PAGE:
Do you have a question about Mind the Green Gap? It may be answered below. If not please do not hesitate to get in touch.

Q1: What are the group’s main objectives?

A1: To prevent development on this greenfield site and any greenfield sites nearby.

Q2: Isn’t your campaign really about a bunch of NIMBYs worried about their property prices falling?

A2: Not at all. This is not about one or two people, this about a broad cross-section of people from East Hagbourne, West Hagbourne, Millbrook and Northbourne. When we announced we were having an Open Meeting people were given just a few days notice. We laid out a couple of rows of chairs and wondered whether anyone would turn up. 148 people did. It was standing room only. It was clear that one of the main issues to everyone was the ‘green gap’ and the potential loss of a priceless public amenity for people in Didcot and East Hagbourne.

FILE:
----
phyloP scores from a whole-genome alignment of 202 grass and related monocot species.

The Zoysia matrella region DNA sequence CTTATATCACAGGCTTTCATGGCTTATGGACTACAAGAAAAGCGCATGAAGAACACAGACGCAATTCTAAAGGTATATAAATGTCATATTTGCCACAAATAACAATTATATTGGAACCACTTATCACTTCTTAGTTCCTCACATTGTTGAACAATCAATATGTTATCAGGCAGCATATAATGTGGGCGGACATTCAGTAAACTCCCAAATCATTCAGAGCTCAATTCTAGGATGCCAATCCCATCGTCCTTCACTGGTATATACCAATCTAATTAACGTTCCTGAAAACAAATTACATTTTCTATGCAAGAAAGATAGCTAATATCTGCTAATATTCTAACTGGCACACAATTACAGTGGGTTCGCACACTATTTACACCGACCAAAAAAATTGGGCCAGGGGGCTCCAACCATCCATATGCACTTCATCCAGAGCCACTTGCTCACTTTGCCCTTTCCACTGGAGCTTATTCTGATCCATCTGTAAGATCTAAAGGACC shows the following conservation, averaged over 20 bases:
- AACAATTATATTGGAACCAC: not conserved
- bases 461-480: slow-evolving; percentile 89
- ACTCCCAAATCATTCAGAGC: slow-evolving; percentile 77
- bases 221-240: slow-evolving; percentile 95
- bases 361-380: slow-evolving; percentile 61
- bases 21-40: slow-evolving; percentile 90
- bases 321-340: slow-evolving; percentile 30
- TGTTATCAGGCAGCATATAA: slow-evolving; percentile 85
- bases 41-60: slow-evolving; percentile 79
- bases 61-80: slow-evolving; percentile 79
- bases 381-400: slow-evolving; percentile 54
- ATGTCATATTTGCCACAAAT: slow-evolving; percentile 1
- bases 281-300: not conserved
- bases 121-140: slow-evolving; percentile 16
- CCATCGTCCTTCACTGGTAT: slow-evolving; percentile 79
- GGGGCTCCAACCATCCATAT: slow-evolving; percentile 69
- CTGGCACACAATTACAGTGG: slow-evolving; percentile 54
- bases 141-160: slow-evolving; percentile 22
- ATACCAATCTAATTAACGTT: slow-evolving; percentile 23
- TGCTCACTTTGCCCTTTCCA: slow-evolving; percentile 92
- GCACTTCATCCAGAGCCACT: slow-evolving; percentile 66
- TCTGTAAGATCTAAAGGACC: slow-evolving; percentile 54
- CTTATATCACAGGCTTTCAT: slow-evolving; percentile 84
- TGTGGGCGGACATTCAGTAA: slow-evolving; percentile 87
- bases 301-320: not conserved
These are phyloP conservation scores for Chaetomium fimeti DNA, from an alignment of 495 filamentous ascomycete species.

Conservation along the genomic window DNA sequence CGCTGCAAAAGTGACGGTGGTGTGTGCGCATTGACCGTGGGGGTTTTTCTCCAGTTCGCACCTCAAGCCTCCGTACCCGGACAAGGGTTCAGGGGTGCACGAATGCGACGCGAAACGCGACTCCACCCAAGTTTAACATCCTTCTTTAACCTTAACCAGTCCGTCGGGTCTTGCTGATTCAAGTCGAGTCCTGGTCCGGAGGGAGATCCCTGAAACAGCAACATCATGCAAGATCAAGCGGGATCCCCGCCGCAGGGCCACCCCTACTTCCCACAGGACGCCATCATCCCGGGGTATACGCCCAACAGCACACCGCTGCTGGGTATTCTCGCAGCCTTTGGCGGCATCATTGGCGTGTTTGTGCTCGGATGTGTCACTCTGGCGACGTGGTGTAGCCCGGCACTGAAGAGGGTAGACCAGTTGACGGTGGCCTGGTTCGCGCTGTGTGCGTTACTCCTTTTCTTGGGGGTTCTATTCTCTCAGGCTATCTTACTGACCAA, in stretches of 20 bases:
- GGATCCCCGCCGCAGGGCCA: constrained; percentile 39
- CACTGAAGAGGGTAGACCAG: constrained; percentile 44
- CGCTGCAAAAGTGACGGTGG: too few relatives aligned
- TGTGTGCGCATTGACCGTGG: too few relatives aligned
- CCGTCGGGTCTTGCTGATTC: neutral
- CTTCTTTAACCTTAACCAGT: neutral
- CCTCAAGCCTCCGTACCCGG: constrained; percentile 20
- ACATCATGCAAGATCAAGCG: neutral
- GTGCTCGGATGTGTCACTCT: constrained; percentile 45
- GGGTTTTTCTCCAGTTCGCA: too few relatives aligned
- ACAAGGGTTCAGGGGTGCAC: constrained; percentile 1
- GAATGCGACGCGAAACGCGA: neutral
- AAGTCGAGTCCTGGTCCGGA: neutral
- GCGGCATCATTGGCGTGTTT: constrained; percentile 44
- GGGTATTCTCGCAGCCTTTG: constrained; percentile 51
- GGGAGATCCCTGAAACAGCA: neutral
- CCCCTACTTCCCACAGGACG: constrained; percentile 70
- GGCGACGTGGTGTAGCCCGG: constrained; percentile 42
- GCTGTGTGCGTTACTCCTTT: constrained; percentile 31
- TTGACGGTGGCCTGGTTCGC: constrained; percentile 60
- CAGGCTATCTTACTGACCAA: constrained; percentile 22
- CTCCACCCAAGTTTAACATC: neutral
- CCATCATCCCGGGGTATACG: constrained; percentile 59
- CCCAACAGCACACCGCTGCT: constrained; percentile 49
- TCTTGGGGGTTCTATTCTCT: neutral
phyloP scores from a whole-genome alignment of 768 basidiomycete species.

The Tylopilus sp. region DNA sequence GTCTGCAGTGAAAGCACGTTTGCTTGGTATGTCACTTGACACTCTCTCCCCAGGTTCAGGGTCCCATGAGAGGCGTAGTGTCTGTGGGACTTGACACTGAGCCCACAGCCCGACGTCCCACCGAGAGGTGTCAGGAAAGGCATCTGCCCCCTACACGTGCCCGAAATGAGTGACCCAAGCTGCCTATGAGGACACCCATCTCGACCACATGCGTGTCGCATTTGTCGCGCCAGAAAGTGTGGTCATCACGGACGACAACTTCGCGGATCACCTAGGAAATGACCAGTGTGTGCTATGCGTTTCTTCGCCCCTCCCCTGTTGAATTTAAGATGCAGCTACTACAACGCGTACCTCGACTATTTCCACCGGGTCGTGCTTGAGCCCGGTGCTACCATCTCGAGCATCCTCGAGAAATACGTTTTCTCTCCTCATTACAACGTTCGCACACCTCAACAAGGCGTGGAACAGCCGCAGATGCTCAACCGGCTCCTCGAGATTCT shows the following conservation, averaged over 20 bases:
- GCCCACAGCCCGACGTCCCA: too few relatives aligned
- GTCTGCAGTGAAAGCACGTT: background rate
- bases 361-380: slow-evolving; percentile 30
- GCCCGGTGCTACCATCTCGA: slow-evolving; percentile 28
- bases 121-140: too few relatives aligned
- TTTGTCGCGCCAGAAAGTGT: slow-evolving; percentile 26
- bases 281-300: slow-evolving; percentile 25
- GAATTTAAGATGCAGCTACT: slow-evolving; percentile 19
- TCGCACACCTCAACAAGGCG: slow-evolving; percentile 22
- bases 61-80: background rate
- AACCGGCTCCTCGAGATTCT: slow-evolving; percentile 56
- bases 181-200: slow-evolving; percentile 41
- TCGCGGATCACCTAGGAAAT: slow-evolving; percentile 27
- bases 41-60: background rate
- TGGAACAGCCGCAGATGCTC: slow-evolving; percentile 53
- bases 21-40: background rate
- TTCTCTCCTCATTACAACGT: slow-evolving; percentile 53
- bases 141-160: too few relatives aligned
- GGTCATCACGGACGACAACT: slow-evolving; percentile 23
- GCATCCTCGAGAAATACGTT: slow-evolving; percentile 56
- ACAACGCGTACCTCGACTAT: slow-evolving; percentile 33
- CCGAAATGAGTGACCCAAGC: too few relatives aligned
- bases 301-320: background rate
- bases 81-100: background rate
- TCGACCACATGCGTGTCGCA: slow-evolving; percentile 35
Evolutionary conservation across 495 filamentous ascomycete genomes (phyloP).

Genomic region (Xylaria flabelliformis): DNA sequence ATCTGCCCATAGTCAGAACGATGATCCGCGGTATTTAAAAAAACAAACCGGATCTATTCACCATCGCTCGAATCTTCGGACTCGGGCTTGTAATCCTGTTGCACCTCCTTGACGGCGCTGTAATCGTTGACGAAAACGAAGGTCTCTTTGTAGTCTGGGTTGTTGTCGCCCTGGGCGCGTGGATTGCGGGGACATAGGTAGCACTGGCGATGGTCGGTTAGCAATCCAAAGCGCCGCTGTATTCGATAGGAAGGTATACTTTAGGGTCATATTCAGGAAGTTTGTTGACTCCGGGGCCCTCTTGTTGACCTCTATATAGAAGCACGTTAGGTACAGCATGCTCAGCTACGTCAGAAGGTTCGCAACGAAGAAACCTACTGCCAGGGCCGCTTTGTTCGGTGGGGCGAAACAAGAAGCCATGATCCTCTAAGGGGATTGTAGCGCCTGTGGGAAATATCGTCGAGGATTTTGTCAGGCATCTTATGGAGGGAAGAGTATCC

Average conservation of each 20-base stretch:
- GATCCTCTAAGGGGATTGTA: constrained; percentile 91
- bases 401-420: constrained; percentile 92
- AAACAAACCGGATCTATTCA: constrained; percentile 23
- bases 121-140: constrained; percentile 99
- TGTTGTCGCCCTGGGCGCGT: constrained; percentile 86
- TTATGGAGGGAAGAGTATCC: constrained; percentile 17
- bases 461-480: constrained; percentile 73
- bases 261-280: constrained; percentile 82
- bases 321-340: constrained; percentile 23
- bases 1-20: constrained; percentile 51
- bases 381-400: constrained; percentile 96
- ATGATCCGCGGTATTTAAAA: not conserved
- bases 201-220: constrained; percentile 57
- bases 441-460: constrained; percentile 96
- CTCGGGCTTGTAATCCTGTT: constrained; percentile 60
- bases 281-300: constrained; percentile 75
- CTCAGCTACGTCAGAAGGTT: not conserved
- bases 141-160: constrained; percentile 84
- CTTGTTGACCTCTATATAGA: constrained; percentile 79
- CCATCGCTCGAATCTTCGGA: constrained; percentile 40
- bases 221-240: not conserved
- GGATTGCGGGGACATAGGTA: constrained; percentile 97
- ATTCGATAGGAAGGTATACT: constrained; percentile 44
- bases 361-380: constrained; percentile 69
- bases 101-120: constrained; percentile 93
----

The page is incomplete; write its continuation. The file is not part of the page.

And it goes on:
Q3: Who are the main members of the Mind The Green Gap action group?

A3: Andy Barmer is an East Hagbourne resident and leads the group supported by other EH residents Nick Wright, Marcus Wood, Crispin Topping and Jake Stockwell from Fleet Meadow. There are several other members – all bringing different skill sets and experience to the group – planning, legal, technical, publicity.

Q4: What role has East Hagbourne Parish Council had in this planning application and what is their view of this group?

A4: That is a question that should largely be answered by the Parish Council but they have provided complete and excellent support.

Q5: Can anyone become a member of Mind the Green Gap?